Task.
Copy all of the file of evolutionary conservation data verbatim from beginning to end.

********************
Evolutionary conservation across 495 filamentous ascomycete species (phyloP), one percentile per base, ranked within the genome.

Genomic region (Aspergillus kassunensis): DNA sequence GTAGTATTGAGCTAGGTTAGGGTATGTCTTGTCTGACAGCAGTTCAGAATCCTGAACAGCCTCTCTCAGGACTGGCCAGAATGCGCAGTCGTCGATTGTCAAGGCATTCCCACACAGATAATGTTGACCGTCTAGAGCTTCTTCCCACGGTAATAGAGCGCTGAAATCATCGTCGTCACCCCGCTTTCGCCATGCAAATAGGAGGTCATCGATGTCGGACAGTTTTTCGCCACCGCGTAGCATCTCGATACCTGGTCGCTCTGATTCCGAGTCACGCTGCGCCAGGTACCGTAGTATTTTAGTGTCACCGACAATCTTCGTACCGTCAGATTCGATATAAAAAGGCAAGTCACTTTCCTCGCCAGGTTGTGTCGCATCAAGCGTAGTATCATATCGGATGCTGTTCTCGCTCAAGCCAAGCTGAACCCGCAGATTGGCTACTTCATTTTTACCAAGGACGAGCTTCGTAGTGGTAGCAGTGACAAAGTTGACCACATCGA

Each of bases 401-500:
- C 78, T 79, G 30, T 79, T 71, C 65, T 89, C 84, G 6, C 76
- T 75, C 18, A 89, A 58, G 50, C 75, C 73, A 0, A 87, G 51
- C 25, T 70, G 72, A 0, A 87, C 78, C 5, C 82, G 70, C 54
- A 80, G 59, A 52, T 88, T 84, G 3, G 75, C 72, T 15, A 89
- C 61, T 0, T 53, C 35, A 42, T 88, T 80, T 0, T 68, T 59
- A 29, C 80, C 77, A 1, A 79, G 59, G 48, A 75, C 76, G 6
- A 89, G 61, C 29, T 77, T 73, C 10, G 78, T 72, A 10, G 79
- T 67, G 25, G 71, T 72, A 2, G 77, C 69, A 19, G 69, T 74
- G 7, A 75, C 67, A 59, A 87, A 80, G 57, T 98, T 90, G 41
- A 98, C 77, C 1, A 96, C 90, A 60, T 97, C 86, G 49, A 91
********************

Evolutionary conservation across 495 filamentous ascomycete species (phyloP), one percentile per base, ranked within the genome.

Genomic region (Aspergillus kassunensis): DNA sequence GTAGTATTGAGCTAGGTTAGGGTATGTCTTGTCTGACAGCAGTTCAGAATCCTGAACAGCCTCTCTCAGGACTGGCCAGAATGCGCAGTCGTCGATTGTCAAGGCATTCCCACACAGATAATGTTGACCGTCTAGAGCTTCTTCCCACGGTAATAGAGCGCTGAAATCATCGTCGTCACCCCGCTTTCGCCATGCAAATAGGAGGTCATCGATGTCGGACAGTTTTTCGCCACCGCGTAGCATCTCGATACCTGGTCGCTCTGATTCCGAGTCACGCTGCGCCAGGTACCGTAGTATTTTAGTGTCACCGACAATCTTCGTACCGTCAGATTCGATATAAAAAGGCAAGTCACTTTCCTCGCCAGGTTGTGTCGCATCAAGCGTAGTATCATATCGGATGCTGTTCTCGCTCAAGCCAAGCTGAACCCGCAGATTGGCTACTTCATTTTTACCAAGGACGAGCTTCGTAGTGGTAGCAGTGACAAAGTTGACCACATCGA

Each of bases 401-500:
- C 78, T 79, G 30, T 79, T 71, C 65, T 89, C 84, G 6, C 76
- T 75, C 18, A 89, A 58, G 50, C 75, C 73, A 0, A 87, G 51
- C 25, T 70, G 72, A 0, A 87, C 78, C 5, C 82, G 70, C 54
- A 80, G 59, A 52, T 88, T 84, G 3, G 75, C 72, T 15, A 89
- C 61, T 0, T 53, C 35, A 42, T 88, T 80, T 0, T 68, T 59
- A 29, C 80, C 77, A 1, A 79, G 59, G 48, A 75, C 76, G 6
- A 89, G 61, C 29, T 77, T 73, C 10, G 78, T 72, A 10, G 79
- T 67, G 25, G 71, T 72, A 2, G 77, C 69, A 19, G 69, T 74
- G 7, A 75, C 67, A 59, A 87, A 80, G 57, T 98, T 90, G 41
- A 98, C 77, C 1, A 96, C 90, A 60, T 97, C 86, G 49, A 91